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Rodrigo Chaves is sworn in as Costa Rica's new president


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INTERNATIONAL: Economist Rodrigo Chaves took office on Sunday 8th May as Costa Rica's president for the next four years on a pledge to pay off commitments that compromise the country's finances, whose debt is the highest in Central America.

Chaves, a 60-year-old anti-establishment figure, said he would keep public finances solvent, pressured by debt equivalent to 66.5 per cent of GDP, pending fiscal measures for a possible renegotiation of an agreement with the International Monetary Fund (IMF).

"To investors and the international financial community, Costa Rica is responsible for its debts. We have never defaulted," he said.

Of the country's total debt - 42.62 billion dollars - 73.9% corresponds to internal debt and 26% to external debt.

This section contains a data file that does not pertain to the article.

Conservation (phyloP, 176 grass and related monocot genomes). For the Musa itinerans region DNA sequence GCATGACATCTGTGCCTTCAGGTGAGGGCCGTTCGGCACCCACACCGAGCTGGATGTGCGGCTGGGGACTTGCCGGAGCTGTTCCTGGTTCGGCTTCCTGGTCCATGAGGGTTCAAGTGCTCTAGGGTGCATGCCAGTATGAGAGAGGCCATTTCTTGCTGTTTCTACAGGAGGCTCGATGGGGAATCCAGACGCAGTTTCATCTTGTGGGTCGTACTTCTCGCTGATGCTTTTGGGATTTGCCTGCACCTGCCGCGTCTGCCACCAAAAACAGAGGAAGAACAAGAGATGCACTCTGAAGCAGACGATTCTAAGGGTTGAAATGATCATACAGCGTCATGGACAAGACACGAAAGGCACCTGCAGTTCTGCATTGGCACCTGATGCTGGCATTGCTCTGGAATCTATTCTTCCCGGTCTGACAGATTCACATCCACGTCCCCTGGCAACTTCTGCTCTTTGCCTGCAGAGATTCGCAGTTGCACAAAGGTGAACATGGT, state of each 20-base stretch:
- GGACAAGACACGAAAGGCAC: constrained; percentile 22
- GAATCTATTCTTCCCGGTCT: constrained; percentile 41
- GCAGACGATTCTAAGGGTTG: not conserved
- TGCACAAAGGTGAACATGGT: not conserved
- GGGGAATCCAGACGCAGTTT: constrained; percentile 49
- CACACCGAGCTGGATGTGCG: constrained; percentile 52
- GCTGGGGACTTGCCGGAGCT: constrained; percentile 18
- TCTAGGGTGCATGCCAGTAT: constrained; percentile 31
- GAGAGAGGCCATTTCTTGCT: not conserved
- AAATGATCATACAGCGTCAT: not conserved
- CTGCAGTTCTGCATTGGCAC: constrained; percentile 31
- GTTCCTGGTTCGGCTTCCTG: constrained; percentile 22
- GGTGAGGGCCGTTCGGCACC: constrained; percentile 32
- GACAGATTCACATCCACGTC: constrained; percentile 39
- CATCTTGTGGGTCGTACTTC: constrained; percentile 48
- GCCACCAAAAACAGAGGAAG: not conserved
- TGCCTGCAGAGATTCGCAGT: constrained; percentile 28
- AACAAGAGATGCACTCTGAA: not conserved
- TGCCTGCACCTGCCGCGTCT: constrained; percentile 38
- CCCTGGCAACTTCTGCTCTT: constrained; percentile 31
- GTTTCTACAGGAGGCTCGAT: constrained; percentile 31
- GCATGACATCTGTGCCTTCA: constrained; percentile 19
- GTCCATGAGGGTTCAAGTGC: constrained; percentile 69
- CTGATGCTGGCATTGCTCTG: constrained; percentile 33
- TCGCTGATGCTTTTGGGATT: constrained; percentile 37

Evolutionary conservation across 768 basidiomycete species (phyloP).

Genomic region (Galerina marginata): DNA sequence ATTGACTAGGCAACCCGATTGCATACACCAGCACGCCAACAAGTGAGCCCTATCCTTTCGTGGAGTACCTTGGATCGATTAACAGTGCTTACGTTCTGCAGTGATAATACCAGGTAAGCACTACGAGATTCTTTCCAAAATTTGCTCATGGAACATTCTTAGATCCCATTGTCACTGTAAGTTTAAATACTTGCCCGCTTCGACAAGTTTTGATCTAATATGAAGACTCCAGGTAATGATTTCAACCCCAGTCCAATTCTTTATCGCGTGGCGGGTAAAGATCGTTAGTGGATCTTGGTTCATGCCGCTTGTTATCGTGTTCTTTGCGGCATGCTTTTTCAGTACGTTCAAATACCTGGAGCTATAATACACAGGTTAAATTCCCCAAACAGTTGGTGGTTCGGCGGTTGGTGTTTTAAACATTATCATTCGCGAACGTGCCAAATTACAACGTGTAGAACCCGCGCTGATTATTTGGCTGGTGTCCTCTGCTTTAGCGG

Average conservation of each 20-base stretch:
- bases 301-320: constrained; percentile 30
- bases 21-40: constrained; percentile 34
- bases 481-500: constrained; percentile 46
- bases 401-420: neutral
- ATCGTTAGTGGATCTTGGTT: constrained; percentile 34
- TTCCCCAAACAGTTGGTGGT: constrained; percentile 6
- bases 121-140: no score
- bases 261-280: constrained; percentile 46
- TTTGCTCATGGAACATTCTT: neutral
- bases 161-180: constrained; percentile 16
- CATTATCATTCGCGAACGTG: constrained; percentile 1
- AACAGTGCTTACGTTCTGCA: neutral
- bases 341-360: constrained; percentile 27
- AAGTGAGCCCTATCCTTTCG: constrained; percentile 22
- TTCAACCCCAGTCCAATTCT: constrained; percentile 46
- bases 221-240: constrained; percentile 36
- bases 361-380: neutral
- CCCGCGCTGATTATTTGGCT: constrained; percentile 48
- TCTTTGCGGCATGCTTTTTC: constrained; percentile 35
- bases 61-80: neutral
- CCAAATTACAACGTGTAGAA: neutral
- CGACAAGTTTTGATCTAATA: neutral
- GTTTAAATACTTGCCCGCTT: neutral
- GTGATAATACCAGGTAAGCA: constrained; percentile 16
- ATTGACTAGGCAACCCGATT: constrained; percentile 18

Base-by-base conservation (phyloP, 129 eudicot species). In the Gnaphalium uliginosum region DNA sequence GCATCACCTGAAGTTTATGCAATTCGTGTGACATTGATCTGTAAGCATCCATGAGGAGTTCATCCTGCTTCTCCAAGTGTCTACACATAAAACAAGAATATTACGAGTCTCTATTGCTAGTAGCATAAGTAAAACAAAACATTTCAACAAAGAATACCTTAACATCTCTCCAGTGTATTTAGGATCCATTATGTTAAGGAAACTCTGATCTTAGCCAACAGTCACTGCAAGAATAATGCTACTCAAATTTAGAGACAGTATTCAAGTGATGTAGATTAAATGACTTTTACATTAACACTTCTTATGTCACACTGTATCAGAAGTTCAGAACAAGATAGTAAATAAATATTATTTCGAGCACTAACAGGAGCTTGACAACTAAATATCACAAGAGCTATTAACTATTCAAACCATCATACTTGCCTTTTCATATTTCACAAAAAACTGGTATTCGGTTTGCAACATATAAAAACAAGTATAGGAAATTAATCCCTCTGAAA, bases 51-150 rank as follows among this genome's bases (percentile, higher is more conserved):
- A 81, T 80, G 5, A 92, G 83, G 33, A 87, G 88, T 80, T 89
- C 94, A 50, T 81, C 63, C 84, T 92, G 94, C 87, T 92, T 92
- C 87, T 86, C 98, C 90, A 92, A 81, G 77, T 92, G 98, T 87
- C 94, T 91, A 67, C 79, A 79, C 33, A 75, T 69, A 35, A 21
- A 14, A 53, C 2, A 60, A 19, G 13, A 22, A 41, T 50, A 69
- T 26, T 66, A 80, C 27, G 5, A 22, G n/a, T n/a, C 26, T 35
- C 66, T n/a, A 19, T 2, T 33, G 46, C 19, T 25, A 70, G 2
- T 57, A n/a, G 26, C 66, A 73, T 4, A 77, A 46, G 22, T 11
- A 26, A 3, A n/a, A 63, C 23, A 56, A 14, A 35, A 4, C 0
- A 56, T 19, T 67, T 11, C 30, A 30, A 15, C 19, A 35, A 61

Chaves took the presidential chair in place of Carlos Alvarado, who has governed since 2018 and claims to have left "the house in order" with stabilised financial indicators after the blow of the coronavirus pandemic.

Chaves, a former longtime World Bank official, became the 49th president in Costa Rica's history for a four-year term in a ceremony held at the Legislative Assembly headquarters in San Jose.

The new President arrived at the Congress accompanied by his wife and two daughters. He was accompanied by around a hundred international delegations, including one led by the King of Spain, Felipe VI.

The dignitaries who attended the event were Colombia's President Ivan Duque and his Dominican and Panamanian counterparts.

Chaves also said that he would guarantee the rights of the LGBTQI+ community and would not tolerate discrimination and harassment against women in Costa Rica.

Chaves, who spent 27 years at the World Bank before stepping down in 2019 following allegations of sexual misconduct, has repeatedly denied the misconduct claims.



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